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Five fundamental tips for long term investors

If are the kind of person who wants to take an active part in your investing and not let some other person do it for you, then you have to be prepared to do a few basic things to make it more likely that you are happy with your investment choices and with their performance.

Investing is a very personal choice because it is not without financial risk, but as any honest financial expert will tell you, with investing, you’ll likely gain more than you’ll lose if you make the effort to learn about your investments and make sound decisions. But at the same time, there are no guarantees, and you need to be prepared for losses and gains. You also need to be patient. Don’t expect to see a return on investments for several months, and it could take a year or more for you to see a significant return from any investments. The following five investing tips should help you get started in the world of investing, but if you have questions or specific concerns or just want some reassurance, you should definitely get in touch with a local financial advisor or an investment firm.

  1. Be prepared to spend money for stocks and other paper assets: Stocks, mutual funds, and other paper investments is one financial area where you really will have to spend money in order to make money. But it’s easy to see why this is the case: you need money to purchase these kinds of assets. Once purchased, so long as they perform well enough, your stocks will earn your money. And on that note, be prepared for even the best performing of stocks to lose on occasion. It happens to even the most conservative and frugal of investors, so don’t beat yourself up too badly if you end up investing in a stock (or even a couple of stocks) that winds up under-performing.
  2. Be patient
    Rome wasn’t built in a day, and neither is a company. Even already-running companies will need some time to take the capital they receive and convert it into a successful company. On average, it can take a company who’s selling stock six or more months to begin showing even a moderate return on the capital they received.
  3. Build a portfolio of paper assets: It’s understandable that you’d like to play it safe by going for low-risk stocks or other low-risk paper assets, but if you want to have a great portfolio that won’t let you down, mix things up a bit. Try to have about 60 percent of your shares in low-risk companies, 25 percent in moderate-risk stocks, and the remaining 15 percent in high-risk stocks. Low-risk and moderate-risk stocks will keep you balanced, while the loss from a small percentage of high-risk stocks will not hit hard – but on the other hand, gains from those high-risk stocks could certainly have a nice impact.
  4. Look beyond paper assets: While stocks, bonds, mutual funds, and other paper assets are by far the most common investment vehicles for the average person, the investing universe is a lot bigger than just paper. Starting your own business, however small, may be a great way for you to get an economic benefit from your personal skills and connections. Like paper assets, businesses both large and small have risks, so it may be best to start small so that your mistakes don’t hurt you that much.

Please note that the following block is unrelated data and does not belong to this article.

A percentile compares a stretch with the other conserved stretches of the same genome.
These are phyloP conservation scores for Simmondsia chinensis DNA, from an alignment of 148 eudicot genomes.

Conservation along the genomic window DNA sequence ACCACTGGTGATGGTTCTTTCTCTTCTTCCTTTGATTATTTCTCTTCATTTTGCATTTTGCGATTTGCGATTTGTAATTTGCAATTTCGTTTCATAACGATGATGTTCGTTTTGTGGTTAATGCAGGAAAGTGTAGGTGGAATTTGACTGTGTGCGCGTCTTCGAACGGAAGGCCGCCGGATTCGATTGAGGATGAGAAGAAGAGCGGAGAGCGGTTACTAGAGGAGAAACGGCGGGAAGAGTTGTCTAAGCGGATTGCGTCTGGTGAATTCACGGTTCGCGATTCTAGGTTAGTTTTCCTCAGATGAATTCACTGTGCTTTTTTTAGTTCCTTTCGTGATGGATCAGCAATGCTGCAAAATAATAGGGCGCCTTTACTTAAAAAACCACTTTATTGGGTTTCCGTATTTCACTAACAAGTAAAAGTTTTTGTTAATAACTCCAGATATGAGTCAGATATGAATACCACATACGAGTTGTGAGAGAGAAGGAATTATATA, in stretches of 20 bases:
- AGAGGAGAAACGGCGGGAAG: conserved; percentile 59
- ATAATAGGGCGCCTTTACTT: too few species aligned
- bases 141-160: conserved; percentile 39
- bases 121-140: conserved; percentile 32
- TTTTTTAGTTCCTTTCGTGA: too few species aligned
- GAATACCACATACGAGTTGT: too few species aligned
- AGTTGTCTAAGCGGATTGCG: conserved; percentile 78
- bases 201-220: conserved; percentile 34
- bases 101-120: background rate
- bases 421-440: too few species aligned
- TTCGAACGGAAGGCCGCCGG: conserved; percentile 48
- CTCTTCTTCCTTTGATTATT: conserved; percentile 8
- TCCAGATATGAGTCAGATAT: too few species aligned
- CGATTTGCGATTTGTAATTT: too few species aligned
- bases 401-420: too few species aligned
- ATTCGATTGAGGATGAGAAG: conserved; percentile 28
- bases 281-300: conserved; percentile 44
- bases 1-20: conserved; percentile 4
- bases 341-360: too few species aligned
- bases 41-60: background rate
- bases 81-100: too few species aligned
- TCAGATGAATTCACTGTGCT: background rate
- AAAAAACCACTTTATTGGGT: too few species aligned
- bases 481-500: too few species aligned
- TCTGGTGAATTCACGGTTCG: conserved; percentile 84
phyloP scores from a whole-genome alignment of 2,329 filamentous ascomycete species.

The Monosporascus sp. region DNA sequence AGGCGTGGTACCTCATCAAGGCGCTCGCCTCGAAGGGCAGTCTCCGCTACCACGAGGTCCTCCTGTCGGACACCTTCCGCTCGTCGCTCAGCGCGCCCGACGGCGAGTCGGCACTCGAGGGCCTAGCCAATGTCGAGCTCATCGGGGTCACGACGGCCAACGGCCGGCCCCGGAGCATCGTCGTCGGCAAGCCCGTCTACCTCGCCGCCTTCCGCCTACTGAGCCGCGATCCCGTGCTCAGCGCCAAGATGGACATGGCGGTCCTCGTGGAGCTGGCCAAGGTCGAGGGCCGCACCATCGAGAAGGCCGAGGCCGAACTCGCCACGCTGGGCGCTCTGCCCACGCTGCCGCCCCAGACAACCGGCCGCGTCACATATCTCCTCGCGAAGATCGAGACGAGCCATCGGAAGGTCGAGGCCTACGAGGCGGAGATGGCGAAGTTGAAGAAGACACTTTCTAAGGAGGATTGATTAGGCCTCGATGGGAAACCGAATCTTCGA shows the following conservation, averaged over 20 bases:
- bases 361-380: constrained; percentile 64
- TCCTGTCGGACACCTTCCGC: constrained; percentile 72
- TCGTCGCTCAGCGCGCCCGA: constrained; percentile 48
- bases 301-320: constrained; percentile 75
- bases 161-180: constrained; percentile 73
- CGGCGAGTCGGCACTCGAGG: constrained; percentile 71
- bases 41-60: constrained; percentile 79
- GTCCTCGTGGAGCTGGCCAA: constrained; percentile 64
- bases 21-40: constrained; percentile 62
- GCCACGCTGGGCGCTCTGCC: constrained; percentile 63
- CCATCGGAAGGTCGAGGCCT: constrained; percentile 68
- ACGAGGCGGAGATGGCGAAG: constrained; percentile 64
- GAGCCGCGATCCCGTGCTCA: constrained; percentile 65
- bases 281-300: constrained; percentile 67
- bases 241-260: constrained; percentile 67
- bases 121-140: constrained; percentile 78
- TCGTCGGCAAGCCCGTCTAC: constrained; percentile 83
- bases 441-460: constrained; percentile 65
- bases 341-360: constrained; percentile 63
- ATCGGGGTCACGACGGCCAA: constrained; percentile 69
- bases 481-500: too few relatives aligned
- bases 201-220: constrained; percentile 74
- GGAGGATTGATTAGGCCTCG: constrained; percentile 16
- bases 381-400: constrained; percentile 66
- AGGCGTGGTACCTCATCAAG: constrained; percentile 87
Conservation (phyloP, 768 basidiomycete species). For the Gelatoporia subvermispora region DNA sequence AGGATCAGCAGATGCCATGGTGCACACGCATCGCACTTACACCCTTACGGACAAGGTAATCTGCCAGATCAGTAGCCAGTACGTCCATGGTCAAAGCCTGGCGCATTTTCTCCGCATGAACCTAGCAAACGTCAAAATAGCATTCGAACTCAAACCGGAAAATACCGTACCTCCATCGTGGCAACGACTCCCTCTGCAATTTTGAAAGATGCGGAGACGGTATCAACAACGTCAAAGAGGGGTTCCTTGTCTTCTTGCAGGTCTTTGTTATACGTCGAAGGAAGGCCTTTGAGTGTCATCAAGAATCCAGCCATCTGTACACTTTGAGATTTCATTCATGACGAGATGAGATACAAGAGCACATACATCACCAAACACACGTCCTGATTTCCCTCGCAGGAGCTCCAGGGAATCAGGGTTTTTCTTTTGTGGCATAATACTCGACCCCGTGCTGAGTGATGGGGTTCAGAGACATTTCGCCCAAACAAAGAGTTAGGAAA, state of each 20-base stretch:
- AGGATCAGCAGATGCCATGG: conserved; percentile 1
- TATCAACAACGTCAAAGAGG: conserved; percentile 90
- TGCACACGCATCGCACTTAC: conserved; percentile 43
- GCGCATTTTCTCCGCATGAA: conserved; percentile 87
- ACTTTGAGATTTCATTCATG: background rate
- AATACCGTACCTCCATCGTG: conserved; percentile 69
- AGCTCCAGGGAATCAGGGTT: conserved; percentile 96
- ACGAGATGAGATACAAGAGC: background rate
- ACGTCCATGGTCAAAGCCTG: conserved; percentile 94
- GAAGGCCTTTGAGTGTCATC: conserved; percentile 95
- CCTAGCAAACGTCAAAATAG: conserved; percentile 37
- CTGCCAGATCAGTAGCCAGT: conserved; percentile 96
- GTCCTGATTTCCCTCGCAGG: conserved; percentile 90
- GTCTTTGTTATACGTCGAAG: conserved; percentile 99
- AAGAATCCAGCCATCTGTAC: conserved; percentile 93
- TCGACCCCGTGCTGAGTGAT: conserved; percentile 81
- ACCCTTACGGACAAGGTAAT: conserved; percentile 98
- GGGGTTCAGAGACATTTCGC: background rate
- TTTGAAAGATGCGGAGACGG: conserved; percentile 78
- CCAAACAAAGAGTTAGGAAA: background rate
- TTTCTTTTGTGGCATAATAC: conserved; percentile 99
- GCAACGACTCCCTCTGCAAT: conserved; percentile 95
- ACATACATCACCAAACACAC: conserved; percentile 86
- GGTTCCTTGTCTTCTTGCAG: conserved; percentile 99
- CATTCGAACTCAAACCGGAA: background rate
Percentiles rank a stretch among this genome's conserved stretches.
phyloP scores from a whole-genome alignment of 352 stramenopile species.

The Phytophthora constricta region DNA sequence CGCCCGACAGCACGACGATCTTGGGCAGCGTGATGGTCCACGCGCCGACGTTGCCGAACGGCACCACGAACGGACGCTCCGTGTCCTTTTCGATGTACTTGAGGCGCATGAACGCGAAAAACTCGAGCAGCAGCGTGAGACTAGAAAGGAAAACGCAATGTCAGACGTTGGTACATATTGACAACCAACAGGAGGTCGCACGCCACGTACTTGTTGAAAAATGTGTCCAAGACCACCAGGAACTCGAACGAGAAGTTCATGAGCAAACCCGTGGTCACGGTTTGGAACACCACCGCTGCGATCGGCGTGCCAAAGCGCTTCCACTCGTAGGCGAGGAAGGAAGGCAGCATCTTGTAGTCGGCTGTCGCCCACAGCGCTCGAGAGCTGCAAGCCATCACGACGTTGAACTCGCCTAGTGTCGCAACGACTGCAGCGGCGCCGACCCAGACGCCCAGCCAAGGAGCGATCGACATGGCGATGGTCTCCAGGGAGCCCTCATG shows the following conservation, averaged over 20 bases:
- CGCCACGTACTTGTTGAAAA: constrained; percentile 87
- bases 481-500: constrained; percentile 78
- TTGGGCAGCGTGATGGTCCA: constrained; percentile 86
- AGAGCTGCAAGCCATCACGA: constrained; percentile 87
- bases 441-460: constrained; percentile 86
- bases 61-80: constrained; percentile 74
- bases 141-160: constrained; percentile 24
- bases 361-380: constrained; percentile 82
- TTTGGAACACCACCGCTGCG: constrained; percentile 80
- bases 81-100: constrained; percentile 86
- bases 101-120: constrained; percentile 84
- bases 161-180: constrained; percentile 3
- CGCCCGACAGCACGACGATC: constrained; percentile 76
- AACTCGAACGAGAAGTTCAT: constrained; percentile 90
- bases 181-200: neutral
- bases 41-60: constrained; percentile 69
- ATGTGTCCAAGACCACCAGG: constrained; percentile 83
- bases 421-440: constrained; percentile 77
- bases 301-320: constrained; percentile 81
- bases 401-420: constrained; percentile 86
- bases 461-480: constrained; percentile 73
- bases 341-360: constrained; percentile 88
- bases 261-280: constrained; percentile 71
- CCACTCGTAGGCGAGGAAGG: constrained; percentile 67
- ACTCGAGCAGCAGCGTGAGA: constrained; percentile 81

5. Keep learning: Once you are committed to investing, you should also be committed to learning about investing. Between the Internet and your local library, you have access to more information about investing and investments than you can possibly learn in ten lifetimes. However, you are not investing in every option under the sun, so you can easily focus your learning to those areas where you are either investing in now or plan to invest in the future. The day you think you don’t need to learn is the day that you should hire someone else to do your thinking for you.

Problem 3: Not Looking at All Sides of a Problem

This problem is usually having a point of view on an investment situation where you may have taken someone else’s word on it or never really given the question serious thought. One common financial example of this the use of a financial advisor to assist you in buying and selling stocks, mutual funds, or other investments. Whenever I consider that advice from this kind of source, I ask several questions about the source of the advice. Some basic ones may include the following:

– Does this advisor have anything to gain or lose by my decision?

– Is this advice based on the advisors own expertise or on someone else’s?

– Is this person following their on advice on that issue?

– Is the advice based on a fair analysis or a biased analysis?

– Is it to my advantage to even consider taking this advice?

– If the advisor makes any performance claim, can the claim be backed up?

– Does the advice make sense?

– After further investigation and research on my part, does the advice still make sense?

– Does not following the advice make better sense?